A study to investigate the value and reliability of clinical photographs as teaching aids was undertaken.
Twenty colour photographs were taken using the StarMed video-otoscopic system.
The pictures, which were a mixture of normal and abnormal ears, were shown to 21 experienced otolaryngologists from the UK and Canada.
These clinicians were asked to identify the abnormality if any.
The median score for correctly identified pictures was 15 (range 12-18).
This score was identical for both the UK and Canadian subgroups.
Although the abnormalities were consistently well recognized with an average correct identification rate of 90 per cent (range 67-100 per cent), the'normals'were recognized significantly less well at only 41 per cent (range 5-71 per cent) (chi-squared=110.6 ; 1 df ; p<0.001).
This result is probably due to failure of the camera to capture the huge variation and subtleties in the range of normal, and the clinicians'natural inclination to identify pathology, when in doubt.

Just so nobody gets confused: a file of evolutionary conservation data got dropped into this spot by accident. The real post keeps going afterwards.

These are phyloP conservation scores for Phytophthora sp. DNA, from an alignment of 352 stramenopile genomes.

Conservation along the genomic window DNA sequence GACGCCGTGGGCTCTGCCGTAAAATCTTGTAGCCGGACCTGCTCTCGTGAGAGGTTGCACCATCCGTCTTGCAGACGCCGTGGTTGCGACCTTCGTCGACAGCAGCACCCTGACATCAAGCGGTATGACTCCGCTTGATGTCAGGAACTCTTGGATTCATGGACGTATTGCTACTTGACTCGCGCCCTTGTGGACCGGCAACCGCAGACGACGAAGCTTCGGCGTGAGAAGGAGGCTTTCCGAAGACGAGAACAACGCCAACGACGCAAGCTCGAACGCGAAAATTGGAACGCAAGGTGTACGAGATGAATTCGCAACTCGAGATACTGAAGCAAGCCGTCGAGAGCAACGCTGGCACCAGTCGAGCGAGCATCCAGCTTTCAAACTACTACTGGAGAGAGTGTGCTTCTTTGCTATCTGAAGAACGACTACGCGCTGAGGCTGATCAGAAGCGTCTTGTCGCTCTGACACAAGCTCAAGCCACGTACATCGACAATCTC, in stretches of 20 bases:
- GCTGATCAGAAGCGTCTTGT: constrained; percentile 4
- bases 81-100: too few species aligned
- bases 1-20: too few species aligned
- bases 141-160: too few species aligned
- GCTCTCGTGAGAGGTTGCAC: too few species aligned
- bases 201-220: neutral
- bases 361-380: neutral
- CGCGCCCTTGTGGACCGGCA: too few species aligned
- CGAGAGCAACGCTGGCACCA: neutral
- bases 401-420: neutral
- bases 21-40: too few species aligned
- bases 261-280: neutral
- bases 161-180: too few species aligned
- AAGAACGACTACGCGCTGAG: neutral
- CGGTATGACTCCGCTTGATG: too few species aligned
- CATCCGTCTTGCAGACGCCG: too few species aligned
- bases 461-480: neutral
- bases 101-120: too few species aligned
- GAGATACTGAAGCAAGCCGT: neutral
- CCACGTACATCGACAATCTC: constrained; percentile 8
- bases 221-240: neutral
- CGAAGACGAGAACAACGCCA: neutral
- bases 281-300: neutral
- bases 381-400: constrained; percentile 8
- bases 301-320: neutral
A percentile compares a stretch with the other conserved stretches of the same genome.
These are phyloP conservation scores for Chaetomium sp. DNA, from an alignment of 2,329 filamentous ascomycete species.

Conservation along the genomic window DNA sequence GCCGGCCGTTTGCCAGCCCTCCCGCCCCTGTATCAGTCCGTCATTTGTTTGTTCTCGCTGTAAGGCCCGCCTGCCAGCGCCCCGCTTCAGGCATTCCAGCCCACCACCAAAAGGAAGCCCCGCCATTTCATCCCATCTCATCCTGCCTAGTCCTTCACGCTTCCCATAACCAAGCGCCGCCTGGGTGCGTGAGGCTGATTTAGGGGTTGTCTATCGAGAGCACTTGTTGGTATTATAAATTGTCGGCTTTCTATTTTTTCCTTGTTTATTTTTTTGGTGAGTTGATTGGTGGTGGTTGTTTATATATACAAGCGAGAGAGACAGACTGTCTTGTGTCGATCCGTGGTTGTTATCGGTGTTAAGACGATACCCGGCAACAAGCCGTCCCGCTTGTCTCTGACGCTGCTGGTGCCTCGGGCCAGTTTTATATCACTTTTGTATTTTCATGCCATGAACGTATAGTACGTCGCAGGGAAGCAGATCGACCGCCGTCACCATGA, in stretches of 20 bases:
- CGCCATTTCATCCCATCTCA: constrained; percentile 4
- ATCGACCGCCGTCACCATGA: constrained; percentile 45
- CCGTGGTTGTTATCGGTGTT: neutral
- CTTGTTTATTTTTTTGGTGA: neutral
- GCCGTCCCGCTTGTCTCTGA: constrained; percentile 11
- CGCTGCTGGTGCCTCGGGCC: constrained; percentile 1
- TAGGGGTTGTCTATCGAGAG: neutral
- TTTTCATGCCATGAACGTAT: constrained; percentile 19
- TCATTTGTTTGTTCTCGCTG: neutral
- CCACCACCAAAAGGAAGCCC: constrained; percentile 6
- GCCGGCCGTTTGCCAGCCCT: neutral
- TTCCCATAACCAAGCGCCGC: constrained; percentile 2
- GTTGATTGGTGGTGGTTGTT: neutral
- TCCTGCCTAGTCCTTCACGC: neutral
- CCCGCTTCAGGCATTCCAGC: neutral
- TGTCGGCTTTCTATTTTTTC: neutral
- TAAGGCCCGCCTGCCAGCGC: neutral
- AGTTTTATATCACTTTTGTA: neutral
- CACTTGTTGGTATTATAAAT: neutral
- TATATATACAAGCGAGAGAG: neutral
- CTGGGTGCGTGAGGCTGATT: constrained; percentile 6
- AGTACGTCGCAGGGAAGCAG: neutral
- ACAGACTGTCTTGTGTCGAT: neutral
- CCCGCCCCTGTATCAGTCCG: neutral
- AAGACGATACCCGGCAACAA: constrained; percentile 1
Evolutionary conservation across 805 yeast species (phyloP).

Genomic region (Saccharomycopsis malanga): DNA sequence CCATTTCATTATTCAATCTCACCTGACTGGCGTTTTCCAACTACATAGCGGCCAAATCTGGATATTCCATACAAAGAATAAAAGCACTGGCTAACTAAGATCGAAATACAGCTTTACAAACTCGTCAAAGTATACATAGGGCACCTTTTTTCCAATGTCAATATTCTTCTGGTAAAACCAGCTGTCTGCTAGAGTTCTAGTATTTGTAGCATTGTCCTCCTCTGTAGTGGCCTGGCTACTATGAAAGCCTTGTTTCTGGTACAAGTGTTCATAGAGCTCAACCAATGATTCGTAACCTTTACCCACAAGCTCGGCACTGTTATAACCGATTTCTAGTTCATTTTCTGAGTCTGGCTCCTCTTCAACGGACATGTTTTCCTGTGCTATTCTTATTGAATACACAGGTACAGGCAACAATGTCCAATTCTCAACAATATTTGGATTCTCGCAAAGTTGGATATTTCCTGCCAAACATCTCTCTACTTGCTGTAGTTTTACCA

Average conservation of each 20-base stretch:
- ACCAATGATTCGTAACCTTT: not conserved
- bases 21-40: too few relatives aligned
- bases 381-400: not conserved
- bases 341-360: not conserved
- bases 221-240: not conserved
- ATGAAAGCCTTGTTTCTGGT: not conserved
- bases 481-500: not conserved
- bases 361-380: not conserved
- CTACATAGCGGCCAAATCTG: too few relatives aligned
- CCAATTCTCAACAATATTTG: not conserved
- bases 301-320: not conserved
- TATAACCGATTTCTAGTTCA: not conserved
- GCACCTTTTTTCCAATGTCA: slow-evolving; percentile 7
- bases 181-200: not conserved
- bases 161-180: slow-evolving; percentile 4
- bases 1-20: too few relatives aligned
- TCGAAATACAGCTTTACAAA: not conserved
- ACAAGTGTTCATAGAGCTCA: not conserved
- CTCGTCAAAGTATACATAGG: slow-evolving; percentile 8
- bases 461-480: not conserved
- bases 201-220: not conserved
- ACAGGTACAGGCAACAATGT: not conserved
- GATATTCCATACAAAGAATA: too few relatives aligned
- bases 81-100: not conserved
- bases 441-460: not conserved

We would conclude that as long as this failing is recognized, clinical photographs, and specifically those from the video-otoscope, represent a useful and reliable teaching tool.
Mots-clés Pascal : ORL, Otoscopie, Enseignement professionnel, Photographie, Exploration clinique, Education, Médecine
Mots-clés Pascal anglais : ENT, Otoscopy, Occupational education, Photography, Clinical investigation, Education, Medicine
Notice produite par :
Inist-CNRS - Institut de l'Information Scientifique et Technique
Cote : 95-0569886
Code Inist : 002B30A09. Création : 01/03/1996.